Philosophy exited my life after I was done with the required readings at school. I had no reason to keep at it. It was taught to me as a duller version of history: this person thought this, that person claimed that. There was no rhyme or reason behind it all. There was no goal in learning it besides getting a better grade and being cultured. The latter was of little interest to a 17-year-old.
As I went through life, I was as unprepared as anyone else for the trials and tribulations of adulthood – loss, adversity, existential dread, dealing with tyrannical structures, resisting temptation, fear of all the possible futures that end in absolute disaster, etc.
A friend lost his mother a couple of months back. Most of us are going to go through that. It is an entirely predictable event in most lives. Yet my friend found himself dreadfully unprepared, as are most of us.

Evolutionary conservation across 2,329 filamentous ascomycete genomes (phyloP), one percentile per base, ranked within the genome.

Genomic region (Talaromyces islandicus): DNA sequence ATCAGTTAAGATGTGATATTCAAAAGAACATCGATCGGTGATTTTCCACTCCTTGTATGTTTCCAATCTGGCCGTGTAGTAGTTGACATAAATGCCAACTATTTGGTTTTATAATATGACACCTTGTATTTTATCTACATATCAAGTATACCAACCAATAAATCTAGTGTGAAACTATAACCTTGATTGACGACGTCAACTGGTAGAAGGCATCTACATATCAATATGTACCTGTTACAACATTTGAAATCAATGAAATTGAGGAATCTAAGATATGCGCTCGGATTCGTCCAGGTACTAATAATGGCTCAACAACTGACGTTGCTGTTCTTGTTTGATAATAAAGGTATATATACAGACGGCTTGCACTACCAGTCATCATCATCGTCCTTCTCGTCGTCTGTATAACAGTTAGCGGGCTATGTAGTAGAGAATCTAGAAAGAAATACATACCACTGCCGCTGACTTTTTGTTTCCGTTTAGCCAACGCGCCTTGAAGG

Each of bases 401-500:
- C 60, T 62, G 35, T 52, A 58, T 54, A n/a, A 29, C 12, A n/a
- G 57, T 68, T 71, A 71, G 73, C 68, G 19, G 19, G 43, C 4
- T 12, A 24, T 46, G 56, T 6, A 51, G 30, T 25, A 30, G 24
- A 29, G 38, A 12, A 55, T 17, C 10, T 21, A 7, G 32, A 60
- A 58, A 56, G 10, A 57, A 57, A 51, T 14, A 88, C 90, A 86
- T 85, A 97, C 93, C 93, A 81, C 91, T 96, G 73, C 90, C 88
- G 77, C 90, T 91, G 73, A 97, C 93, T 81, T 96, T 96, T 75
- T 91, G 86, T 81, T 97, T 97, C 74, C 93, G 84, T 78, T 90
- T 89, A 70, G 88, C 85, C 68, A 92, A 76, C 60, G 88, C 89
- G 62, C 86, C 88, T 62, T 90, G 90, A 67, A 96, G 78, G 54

Why are we not taught how to deal with stuff like this in school?
After a lengthy detour into the personal development (or “self-help,” as they dislike being called) industry, I finally came back to philosophy, via Marcus Aurelius and other Stoics. That’s when it dawned on me: there was a place for people to teach us about how to conduct ourselves in the face of life’s challenges. That’s what philosophy class was supposed to be for.
Someone messed that one up, badly.
That’s part of what I’m trying to do here, with some of these essays. I’m trying to take back philosophy, to rescue it from the classroom and bringing it back to where it belongs: to people’s lives.